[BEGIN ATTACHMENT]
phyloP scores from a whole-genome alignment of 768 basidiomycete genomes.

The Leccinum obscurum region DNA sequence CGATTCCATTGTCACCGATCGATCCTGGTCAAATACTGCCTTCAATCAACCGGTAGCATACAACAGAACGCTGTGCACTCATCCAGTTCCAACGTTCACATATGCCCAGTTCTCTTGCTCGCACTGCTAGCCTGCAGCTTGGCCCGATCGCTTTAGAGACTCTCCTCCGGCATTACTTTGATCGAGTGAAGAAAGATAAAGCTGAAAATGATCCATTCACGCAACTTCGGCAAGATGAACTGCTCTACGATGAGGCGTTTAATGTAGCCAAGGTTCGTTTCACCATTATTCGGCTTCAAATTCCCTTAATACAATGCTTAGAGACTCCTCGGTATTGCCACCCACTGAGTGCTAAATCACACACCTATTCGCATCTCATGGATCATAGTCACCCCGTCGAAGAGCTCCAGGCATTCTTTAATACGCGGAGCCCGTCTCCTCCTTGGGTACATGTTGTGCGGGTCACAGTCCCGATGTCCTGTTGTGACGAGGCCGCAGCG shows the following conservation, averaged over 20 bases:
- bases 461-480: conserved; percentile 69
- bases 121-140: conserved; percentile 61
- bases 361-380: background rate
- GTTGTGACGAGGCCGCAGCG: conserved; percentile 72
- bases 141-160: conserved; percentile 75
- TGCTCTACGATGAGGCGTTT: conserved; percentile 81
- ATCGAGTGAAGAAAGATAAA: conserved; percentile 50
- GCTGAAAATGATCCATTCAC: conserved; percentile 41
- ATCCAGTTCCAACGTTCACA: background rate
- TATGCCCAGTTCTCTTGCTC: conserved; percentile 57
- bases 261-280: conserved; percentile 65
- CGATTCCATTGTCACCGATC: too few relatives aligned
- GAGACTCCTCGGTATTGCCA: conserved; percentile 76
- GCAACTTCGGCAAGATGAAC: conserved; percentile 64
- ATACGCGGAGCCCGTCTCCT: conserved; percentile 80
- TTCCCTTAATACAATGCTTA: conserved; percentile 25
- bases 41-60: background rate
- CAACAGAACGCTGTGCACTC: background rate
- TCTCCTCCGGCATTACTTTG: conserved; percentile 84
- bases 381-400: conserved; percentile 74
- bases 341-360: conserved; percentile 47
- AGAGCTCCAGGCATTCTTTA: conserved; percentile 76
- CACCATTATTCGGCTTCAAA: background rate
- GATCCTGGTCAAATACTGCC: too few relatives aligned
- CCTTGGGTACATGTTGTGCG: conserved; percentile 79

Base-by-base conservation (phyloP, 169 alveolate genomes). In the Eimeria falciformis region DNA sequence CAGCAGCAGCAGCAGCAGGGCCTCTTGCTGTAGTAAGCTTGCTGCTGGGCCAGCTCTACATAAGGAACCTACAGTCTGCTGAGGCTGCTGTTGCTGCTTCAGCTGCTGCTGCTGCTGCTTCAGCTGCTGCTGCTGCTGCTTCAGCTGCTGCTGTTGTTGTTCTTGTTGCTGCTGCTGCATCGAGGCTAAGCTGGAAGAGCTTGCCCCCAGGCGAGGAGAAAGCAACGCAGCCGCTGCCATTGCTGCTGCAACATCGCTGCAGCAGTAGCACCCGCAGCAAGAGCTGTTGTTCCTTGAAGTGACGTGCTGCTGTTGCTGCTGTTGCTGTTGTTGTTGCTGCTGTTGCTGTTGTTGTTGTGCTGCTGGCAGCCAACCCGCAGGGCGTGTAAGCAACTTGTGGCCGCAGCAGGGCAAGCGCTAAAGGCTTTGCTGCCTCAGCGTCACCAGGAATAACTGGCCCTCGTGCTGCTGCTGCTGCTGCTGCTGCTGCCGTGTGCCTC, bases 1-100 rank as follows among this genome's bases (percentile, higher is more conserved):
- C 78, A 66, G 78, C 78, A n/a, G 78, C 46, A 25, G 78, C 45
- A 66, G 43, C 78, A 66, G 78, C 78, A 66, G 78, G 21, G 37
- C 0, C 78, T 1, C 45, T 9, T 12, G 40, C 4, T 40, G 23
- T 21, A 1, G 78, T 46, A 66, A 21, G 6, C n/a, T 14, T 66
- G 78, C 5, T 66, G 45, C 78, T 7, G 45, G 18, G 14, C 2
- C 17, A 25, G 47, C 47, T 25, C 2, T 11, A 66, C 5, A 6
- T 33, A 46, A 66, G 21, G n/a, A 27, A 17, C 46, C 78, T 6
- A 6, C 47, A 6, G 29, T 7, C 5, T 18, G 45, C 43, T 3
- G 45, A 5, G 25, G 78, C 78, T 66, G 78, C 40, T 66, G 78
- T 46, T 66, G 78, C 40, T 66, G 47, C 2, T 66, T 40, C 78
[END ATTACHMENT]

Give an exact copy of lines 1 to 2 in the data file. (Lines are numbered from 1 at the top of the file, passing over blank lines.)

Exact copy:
phyloP scores from a whole-genome alignment of 768 basidiomycete genomes.

The Leccinum obscurum region DNA sequence CGATTCCATTGTCACCGATCGATCCTGGTCAAATACTGCCTTCAATCAACCGGTAGCATACAACAGAACGCTGTGCACTCATCCAGTTCCAACGTTCACATATGCCCAGTTCTCTTGCTCGCACTGCTAGCCTGCAGCTTGGCCCGATCGCTTTAGAGACTCTCCTCCGGCATTACTTTGATCGAGTGAAGAAAGATAAAGCTGAAAATGATCCATTCACGCAACTTCGGCAAGATGAACTGCTCTACGATGAGGCGTTTAATGTAGCCAAGGTTCGTTTCACCATTATTCGGCTTCAAATTCCCTTAATACAATGCTTAGAGACTCCTCGGTATTGCCACCCACTGAGTGCTAAATCACACACCTATTCGCATCTCATGGATCATAGTCACCCCGTCGAAGAGCTCCAGGCATTCTTTAATACGCGGAGCCCGTCTCCTCCTTGGGTACATGTTGTGCGGGTCACAGTCCCGATGTCCTGTTGTGACGAGGCCGCAGCG shows the following conservation, averaged over 20 bases: